Randall Carlson was interviewed for this article, and the author made multiple errors in her processing of the topics he was introducing. In the same issue was an article authored by regular contributor, geologist Robert Schoch, that seemed to refute Randall’s ideas without giving him an opportunity to counter. Randall has written a response so that it can be made clear that the subject is not as closed as Schoch seems to argue…
Reply to Robert Schoch: ‘Ice-Age-End Scenarios’ (by Randall W. Carlson)
Let me state at the outset that I have the greatest respect and admiration for Robert Schoch and his paradigm-changing work. He is at the forefront of the critically important movement now bringing scientific credibility to a powerful alternative view of world history. And for that my hat is off to him. I do however, have a few comments to make in regards to his article in the September-October issue where he weighs in on the evidence for Ice-Age-End Scenarios.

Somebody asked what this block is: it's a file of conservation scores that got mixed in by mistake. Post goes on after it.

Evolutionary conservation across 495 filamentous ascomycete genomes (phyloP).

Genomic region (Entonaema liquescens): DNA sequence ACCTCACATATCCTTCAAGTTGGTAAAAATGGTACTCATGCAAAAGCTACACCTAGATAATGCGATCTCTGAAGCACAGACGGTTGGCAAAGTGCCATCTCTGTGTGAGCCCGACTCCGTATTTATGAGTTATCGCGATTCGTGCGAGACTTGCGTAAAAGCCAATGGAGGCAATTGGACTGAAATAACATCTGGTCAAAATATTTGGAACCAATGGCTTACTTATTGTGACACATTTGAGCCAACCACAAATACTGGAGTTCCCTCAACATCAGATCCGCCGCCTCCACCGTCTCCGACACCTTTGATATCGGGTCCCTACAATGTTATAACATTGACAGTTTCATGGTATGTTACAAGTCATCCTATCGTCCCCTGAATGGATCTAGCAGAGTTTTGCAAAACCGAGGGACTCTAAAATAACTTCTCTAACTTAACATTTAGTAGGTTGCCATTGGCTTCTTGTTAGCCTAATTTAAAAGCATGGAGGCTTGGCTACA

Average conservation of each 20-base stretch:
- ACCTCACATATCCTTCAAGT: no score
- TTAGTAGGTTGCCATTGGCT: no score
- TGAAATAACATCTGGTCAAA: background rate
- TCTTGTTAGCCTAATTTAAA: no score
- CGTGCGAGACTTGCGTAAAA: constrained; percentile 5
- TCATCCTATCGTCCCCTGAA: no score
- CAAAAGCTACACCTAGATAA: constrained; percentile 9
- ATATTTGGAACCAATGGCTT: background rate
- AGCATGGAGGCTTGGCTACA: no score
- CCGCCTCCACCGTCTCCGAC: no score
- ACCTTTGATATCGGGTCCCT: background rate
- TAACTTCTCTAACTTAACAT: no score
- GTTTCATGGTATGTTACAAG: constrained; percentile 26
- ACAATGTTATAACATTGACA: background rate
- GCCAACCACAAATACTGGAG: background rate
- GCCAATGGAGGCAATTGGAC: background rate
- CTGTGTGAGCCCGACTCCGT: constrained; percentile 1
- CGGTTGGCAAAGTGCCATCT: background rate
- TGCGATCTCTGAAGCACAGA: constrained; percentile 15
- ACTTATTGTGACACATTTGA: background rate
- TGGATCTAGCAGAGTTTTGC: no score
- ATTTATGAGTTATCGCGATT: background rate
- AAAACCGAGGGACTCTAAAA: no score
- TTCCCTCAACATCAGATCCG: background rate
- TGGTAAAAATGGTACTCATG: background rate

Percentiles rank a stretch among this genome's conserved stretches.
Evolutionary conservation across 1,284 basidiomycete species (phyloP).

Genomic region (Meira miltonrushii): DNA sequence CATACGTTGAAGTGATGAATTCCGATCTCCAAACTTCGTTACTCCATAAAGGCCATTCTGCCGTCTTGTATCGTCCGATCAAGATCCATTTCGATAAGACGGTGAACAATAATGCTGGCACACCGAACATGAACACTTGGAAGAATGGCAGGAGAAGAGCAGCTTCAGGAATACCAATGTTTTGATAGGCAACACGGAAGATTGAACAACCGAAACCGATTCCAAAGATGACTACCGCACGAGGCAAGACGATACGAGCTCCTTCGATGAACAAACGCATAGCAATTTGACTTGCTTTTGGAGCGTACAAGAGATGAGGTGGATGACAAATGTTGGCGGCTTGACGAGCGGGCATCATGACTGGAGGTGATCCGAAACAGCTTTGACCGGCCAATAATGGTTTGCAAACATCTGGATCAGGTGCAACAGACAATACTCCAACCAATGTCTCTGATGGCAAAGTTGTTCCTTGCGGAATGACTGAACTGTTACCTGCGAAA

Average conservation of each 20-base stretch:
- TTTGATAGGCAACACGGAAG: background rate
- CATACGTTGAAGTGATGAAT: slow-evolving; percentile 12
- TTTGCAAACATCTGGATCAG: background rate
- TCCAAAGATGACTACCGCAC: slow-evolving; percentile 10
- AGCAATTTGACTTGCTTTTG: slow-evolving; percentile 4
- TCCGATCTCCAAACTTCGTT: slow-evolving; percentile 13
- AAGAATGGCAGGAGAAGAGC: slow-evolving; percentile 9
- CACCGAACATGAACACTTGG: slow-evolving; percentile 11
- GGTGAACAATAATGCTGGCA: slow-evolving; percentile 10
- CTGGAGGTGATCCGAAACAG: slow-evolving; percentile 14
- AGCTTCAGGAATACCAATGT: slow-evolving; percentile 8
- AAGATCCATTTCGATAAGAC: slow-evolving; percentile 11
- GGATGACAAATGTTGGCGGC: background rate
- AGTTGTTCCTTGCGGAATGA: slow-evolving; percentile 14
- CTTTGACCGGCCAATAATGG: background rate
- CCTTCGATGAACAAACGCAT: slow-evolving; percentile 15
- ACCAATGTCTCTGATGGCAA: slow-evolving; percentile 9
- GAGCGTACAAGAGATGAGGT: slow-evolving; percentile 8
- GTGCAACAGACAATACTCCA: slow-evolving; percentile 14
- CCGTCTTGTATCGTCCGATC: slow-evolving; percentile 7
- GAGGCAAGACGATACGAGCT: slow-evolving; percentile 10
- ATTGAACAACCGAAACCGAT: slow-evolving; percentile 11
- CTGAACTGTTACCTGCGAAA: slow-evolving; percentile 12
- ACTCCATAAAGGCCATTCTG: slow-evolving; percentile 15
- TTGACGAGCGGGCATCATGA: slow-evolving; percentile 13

First, he is exactly right when he states that the end of the last Ice Age was a pivotal period for both the planet and for ancient cultures. His description of the events associated with this dramatic global transition bracketing 12 thousand years ago is, in my opinion, clear-cut and accurate: huge, rapidly melting ice sheets; powerful seismic and volcanic activity; vast torrential rainstorms; dramatic changes in ocean circulation; extreme and abrupt climate changes, and, if I may add to the list, the disappearance of roughly half the world’s species of megafauna over this very short interval of time. I think we would both agree that these events, and the scale on which they manifested, could be characterized as a global catastrophe.